GAO eases sole-source fears

A General Accounting Office report counters widespread suggestions that the
government’s increased use of multiple-award contracts has resulted in too many
sole-source task orders.


GAO said agencies varied in their efforts to promote competition within multiple-award
contracts. “Two of the six organizations we reviewed consistently obtained
competition for orders under multiple-award contracts, but the remaining four did
not,” the report said.


The organizations where there were problems are taking steps to increase
competitiveness, said the report, Acquisition Reform: Multiple-award Contracting at Six
Federal Organizations.


The report, released last month, is much less harsh than many federal market observers
had anticipated. Some lawmakers have suggested that agencies avoid competition by using
preferred vendors for task and delivery orders under multiple-award contracts.


Earlier this year, in anticipation of the GAO report, Office of Management and Budget
director for management G. Edward DeSeve directed agencies to boost the competition for
task orders under such contracts [GCN, June 1, Page 69].


“We were very satisfied with the results,” said Olga Grkavac, senior vice
president for systems integration at the Information Technology Association of America.
The Arlington, Va., association counts among its members several IT vendors that hold
large federal multiple-award IT contracts.


The final GAO report did not live up to the “leaked versions,” Grkavac said.


GAO also concluded in its report that multiple-award contracts do not pose a threat to
small businesses. “Despite concerns that the use of the multiple-award contracting
mechanism would tend to exclude small businesses from the federal marketplace, the
experience with the contracts we reviewed indicates that small businesses can compete
successfully, given the right circumstances,” the report said.


The Office of Federal Procurement Policy and the Small Business Administration are
taking steps to preserve small-business opportunities, GAO said.


GAO examined six programs: the Air Force’s Desktop V contracts, the Air Force
Electronic Systems Center’s Management Information Systems Technical Support buy, the
Defense Information Systems Agency’s Defense Enterprise Integration Services, the
General Services Administration’s Can’t Beat GSA Leasing and Renovations buy,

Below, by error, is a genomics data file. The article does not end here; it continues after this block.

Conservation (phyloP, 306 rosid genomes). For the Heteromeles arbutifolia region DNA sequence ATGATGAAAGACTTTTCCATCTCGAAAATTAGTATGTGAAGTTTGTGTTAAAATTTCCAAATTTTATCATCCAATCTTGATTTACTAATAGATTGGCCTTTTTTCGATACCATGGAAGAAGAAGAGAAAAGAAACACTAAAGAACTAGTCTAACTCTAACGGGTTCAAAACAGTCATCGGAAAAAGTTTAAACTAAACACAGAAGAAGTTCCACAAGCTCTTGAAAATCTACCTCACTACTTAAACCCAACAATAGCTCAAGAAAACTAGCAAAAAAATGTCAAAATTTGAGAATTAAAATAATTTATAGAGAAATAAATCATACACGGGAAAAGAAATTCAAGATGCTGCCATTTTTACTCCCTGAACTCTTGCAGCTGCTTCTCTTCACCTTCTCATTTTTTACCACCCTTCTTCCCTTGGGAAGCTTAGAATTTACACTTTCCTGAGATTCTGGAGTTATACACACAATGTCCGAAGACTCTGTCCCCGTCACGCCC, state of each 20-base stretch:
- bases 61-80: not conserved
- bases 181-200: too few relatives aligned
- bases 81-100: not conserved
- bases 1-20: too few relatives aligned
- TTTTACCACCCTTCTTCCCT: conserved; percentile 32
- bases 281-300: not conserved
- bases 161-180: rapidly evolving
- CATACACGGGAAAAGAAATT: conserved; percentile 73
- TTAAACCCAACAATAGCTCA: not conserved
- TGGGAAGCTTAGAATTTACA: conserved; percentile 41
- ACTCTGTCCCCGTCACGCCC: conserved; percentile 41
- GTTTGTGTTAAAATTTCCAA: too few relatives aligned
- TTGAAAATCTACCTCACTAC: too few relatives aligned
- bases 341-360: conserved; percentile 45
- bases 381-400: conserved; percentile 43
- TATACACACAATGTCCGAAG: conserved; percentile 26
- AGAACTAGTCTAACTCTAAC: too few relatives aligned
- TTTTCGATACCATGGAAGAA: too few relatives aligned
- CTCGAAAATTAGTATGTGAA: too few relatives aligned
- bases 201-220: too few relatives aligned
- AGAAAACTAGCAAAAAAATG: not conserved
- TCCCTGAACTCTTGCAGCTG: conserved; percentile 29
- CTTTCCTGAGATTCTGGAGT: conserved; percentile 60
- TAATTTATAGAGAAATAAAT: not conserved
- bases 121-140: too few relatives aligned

the National Institutes of Health’s Chief Information Officer Solutions and Partners
program, and the Transportation Department’s Information Technology Omnibus
Procurement.


GAO found that the Air Force Electronic Systems Center and GSA regularly sought
competing orders under their contracts.


Although there were sole-source orders among the other programs, those agencies were
trying to resolve the problem, GAO said.


For example, sole-source orders represented 64 percent of orders placed against
Transportation’s ITOP contracts, the report said.


Although DOT requires program officials to justify sole-source orders, some of the
justifications were less than convincing, GAO said. DOT officials told GAO that they will
require legal review for the justifications on large sole-source orders.


For the first half of fiscal 1998, DOT reduced the proportion of sole-source orders to
38 percent with 25 percent of the dollars being awarded under sole-source orders, GAO
said. “While reducing its sole-source orders, DOT has not yet met OFPP’s
guideline of obtaining competition on 90 percent of orders,” the report said.


Robert Deller, president of Market Access International Inc. of Chevy Chase, Md., said
there will be some sole-source contracting but that the overall situation is much improved
as a result of procurement reform.


“It still goes on, but it’s at a much more refined level,” Deller said.


OFPP administrator Deidre A. Lee said multiple-award contracts have become an important
vehicle for agency buys, but she acknowledged that agencies need to be diligent about
promoting competition.


Before GAO had released its reports, congressional staff members had suggested there
might be hearings and legislation resulting from GAO’s findings. But “based on
the final report, we don’t see that happening,” Grkavac said.    

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